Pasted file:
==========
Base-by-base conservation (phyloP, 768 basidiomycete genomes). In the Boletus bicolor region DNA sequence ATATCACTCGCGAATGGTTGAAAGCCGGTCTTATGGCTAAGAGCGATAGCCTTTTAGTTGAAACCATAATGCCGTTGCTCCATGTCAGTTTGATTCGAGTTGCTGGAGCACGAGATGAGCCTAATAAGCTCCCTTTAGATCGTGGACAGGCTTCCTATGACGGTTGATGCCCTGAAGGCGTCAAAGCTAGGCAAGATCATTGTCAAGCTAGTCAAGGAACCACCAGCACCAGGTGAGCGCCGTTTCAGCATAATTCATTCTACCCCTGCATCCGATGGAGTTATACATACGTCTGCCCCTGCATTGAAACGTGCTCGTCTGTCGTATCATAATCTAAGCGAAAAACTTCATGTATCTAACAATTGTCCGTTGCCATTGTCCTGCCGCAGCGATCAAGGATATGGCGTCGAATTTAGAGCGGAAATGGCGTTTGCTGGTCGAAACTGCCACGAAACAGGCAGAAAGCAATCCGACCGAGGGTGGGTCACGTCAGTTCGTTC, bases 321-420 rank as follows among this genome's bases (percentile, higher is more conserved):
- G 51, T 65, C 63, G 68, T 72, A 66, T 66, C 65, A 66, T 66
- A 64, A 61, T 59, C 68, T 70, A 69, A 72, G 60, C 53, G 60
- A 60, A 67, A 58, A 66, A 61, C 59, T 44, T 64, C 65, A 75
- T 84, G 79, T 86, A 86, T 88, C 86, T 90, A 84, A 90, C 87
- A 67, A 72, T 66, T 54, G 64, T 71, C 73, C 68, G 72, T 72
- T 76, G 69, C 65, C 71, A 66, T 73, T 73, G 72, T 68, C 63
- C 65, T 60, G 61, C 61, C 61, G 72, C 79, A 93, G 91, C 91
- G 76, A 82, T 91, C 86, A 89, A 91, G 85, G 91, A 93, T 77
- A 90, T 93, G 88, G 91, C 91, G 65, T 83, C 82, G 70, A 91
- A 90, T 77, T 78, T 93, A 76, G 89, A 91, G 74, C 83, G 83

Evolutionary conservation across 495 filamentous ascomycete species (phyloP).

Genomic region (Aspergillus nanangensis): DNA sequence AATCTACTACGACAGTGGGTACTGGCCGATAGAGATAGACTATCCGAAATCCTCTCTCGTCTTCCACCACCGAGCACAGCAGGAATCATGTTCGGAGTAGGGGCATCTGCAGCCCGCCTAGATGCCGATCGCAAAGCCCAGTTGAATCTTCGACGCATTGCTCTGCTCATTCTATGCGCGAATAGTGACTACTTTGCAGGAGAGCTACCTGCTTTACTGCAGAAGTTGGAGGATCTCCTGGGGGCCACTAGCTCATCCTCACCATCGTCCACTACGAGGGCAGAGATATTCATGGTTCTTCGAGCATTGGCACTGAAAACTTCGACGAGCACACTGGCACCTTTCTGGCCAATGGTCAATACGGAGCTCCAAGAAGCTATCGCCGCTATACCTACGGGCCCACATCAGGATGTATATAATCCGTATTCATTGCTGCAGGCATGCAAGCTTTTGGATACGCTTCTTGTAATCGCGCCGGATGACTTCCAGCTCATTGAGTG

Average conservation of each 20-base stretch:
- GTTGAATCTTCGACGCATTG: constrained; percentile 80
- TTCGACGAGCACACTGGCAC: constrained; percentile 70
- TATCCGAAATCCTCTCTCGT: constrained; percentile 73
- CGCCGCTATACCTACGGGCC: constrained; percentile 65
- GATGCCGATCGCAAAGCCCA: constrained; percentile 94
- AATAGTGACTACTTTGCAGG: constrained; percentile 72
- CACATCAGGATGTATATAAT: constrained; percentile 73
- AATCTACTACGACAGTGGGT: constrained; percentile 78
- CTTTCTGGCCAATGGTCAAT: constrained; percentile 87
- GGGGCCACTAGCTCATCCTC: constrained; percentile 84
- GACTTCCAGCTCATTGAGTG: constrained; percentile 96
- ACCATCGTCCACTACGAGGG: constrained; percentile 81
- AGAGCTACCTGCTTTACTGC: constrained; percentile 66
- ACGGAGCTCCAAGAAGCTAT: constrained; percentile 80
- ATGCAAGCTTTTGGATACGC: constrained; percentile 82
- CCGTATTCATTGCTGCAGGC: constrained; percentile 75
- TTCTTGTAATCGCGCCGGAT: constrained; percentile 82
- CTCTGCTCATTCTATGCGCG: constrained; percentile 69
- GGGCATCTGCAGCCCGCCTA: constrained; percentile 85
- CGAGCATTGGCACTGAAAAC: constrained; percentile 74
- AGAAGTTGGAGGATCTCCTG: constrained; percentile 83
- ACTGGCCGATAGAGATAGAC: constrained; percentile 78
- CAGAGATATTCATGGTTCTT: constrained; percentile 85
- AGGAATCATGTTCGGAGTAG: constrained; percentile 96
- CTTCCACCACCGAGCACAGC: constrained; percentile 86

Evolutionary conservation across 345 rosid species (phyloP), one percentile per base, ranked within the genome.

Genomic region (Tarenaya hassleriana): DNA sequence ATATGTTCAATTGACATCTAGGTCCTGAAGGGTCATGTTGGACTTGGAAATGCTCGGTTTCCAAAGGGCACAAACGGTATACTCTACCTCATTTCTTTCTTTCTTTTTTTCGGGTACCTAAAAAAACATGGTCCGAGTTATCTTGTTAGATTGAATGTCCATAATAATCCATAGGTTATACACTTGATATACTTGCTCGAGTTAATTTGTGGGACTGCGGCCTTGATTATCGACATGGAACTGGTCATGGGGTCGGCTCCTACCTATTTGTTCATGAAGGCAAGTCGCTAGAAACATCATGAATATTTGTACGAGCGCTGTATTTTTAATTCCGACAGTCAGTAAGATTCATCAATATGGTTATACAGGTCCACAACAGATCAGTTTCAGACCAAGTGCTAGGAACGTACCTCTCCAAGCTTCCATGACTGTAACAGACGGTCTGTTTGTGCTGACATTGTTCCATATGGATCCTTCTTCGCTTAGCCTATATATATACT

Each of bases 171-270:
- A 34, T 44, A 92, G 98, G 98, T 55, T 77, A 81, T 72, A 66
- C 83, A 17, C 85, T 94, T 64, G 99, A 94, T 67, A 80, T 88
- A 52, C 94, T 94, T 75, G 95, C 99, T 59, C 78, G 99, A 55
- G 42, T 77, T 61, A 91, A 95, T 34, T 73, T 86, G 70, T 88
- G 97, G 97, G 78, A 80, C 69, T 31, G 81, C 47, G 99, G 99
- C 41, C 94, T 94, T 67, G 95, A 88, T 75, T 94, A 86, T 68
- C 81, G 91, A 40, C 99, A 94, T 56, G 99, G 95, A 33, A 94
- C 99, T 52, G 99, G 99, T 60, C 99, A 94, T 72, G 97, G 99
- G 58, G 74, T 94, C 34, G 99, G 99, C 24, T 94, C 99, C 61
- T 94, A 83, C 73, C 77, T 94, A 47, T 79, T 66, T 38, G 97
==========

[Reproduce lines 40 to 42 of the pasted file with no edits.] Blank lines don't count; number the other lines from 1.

Evolutionary conservation across 345 rosid species (phyloP), one percentile per base, ranked within the genome.

Genomic region (Tarenaya hassleriana): DNA sequence ATATGTTCAATTGACATCTAGGTCCTGAAGGGTCATGTTGGACTTGGAAATGCTCGGTTTCCAAAGGGCACAAACGGTATACTCTACCTCATTTCTTTCTTTCTTTTTTTCGGGTACCTAAAAAAACATGGTCCGAGTTATCTTGTTAGATTGAATGTCCATAATAATCCATAGGTTATACACTTGATATACTTGCTCGAGTTAATTTGTGGGACTGCGGCCTTGATTATCGACATGGAACTGGTCATGGGGTCGGCTCCTACCTATTTGTTCATGAAGGCAAGTCGCTAGAAACATCATGAATATTTGTACGAGCGCTGTATTTTTAATTCCGACAGTCAGTAAGATTCATCAATATGGTTATACAGGTCCACAACAGATCAGTTTCAGACCAAGTGCTAGGAACGTACCTCTCCAAGCTTCCATGACTGTAACAGACGGTCTGTTTGTGCTGACATTGTTCCATATGGATCCTTCTTCGCTTAGCCTATATATATACT

Each of bases 171-270: